drone

1 of 3

noun (1)

plural drones
1
: a stingless male bee (as of the honeybee) that has the role of mating with the queen and does not gather nectar or pollen
At some point, usually around late spring or early summer in the Midwest, thousands of worker bees and drones—half or more of the colony's total population—may fly away with the old queen to find a new home.Jim Doherty and Terry Domico
2
: an uncrewed aircraft or vessel guided by remote control or onboard computers: such as
a
: a small remotely-operated rotorcraft usually with a mounted camera
We drifted past a man who was operating a quadcopter drone with a GoPro attached. It swooped over us and then receded upriver.Nick Paumgarten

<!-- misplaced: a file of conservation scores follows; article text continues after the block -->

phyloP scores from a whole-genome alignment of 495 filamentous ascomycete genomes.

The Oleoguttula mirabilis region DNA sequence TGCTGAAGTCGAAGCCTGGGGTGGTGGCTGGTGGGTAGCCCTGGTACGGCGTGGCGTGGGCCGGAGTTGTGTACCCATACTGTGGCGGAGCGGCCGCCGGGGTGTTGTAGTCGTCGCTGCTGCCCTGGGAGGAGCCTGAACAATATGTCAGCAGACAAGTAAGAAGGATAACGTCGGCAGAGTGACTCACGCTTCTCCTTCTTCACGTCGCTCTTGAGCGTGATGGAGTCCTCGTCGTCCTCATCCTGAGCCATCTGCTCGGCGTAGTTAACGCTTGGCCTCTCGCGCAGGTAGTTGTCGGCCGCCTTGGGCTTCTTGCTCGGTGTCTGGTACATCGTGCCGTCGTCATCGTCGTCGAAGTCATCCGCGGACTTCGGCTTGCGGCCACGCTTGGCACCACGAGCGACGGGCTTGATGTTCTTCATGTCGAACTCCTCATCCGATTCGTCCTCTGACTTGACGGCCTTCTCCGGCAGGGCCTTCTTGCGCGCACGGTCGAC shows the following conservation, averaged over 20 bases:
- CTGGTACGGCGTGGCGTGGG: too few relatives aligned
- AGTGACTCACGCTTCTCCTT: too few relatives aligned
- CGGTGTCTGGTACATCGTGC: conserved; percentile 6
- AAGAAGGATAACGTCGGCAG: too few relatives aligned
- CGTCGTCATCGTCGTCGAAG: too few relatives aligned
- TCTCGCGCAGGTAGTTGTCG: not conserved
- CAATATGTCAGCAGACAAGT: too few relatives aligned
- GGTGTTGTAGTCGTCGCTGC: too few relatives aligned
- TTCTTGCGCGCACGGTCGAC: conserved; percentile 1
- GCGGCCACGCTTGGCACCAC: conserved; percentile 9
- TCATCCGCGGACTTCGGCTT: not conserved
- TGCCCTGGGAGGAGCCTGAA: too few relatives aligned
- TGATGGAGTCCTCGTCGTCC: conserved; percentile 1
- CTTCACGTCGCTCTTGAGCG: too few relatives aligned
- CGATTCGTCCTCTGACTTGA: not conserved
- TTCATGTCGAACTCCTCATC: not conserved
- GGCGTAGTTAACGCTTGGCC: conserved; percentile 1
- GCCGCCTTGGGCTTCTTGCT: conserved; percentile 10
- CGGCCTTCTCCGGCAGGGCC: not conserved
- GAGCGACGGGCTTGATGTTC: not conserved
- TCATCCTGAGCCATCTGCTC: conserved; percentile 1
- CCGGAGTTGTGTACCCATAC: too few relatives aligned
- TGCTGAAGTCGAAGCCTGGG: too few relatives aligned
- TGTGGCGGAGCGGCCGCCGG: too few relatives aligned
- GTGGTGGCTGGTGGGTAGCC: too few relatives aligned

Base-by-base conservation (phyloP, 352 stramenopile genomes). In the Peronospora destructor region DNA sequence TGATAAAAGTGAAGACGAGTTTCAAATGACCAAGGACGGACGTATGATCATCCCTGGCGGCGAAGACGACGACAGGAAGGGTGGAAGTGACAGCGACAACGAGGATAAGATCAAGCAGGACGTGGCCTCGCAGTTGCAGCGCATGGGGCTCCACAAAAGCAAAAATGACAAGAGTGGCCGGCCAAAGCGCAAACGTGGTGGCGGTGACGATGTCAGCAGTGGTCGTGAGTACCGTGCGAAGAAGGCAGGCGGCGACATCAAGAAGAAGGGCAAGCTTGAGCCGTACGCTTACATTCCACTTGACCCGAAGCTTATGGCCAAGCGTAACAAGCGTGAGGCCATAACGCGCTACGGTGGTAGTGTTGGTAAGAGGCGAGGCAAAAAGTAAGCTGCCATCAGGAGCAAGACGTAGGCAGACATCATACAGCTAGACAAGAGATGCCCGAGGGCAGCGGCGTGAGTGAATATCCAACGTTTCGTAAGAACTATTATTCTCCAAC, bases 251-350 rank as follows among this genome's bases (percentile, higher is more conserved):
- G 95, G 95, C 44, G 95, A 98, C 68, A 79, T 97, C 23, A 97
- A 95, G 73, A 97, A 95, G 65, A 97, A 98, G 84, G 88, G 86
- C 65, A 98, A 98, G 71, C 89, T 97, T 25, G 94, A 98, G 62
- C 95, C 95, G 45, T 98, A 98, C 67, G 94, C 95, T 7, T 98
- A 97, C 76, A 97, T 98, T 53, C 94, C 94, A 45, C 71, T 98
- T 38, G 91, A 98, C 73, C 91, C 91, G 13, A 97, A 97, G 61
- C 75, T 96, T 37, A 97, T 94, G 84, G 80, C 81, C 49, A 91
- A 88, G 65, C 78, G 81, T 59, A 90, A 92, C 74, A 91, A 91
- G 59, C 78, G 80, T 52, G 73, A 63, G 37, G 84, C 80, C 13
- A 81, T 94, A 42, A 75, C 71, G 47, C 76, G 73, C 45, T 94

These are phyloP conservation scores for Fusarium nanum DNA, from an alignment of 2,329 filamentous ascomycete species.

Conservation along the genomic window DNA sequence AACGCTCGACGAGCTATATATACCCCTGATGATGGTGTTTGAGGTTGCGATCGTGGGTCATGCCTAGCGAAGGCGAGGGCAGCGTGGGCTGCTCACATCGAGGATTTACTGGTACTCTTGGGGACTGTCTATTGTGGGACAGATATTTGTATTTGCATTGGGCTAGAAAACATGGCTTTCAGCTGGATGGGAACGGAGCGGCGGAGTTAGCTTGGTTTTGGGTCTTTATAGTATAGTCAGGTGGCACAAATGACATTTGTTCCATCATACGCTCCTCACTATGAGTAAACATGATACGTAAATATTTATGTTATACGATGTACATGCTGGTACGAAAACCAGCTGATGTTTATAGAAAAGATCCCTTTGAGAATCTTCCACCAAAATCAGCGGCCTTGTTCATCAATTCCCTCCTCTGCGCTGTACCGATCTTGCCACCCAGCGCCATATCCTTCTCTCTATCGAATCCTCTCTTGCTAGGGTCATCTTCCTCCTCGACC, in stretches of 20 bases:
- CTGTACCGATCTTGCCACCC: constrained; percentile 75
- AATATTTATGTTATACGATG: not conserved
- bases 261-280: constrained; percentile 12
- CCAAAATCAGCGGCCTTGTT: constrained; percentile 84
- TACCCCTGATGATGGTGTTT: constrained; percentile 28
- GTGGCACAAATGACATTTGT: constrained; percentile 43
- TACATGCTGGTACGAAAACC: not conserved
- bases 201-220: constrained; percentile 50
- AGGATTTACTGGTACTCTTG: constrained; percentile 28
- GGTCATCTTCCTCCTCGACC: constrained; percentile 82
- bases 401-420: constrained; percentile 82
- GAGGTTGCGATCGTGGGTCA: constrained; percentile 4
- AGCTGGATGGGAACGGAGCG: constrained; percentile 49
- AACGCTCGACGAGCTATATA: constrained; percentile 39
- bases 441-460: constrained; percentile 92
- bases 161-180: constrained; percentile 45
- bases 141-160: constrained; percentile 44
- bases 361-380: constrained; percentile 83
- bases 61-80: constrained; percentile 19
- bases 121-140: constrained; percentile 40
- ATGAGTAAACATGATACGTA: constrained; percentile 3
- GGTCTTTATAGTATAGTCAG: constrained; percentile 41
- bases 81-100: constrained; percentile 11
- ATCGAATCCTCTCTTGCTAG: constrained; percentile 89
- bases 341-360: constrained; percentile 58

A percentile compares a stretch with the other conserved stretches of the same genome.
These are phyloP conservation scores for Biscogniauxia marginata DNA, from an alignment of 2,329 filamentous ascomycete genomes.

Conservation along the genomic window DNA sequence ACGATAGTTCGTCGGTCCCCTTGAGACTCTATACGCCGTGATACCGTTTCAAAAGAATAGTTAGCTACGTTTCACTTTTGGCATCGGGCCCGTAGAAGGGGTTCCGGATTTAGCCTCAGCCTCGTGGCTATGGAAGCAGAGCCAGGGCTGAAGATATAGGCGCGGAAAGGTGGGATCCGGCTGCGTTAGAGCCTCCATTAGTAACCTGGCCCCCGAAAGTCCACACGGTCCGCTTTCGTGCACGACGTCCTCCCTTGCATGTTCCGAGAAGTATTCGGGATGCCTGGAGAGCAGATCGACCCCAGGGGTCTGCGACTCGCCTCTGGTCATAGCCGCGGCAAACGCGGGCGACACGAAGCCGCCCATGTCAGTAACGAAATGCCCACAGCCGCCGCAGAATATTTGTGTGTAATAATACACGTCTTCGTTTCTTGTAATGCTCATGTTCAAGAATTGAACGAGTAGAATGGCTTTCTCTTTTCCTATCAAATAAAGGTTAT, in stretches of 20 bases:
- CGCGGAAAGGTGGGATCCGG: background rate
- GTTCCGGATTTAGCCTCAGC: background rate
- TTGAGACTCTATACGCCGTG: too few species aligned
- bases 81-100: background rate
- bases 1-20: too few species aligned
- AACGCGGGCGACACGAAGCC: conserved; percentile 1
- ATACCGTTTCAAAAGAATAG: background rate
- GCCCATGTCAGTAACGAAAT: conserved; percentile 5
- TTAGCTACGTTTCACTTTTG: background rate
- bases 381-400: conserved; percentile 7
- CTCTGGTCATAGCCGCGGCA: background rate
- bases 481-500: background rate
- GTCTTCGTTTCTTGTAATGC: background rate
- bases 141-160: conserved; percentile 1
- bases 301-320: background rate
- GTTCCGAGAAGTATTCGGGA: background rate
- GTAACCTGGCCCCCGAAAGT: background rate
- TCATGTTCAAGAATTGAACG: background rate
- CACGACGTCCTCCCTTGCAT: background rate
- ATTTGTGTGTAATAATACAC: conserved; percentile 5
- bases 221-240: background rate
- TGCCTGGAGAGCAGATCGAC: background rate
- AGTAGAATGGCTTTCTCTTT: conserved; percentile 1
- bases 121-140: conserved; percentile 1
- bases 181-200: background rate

Some particularly dramatic drone footage shows the lava field advancing on a neighborhood.Eric Mack
b
: an uncrewed military aircraft or vessel
Armed drones contribute to the illusion that wars can be won on the cheap.Sarah Kreps and Paul Lushenko
Designed and built in the UK, Taranis is one of the biggest military drones on the battlefield, with a wingspan of almost 12 metres.How It Works Magazine
… waterborne drones are already being deployed by the Navy's 5th Fleet in the waters off the Middle East.David Sharp
Boeing is modifying the retired Lockheed Martin-built F-16s into target dronesFlight International
The CIA has used pilotless drone planes, or unmanned aerial vehicles (UAVs), to carry out attacks in countries including Afghanistan and Pakistan.Mark Thomas
If a two-year trial is successful, the Navy might consider developing drone ships for other tasks, such as deactivating unexploded mines.Kelsey Atherton and Sarah Fecht
As the U.S. slashes budgets, the lethality and cost-effectiveness of drone strikes will likely make them an even more attractive option.Carla Anne Robbins
The military is developing these technologies to defend against drone attacks.Iain Boyd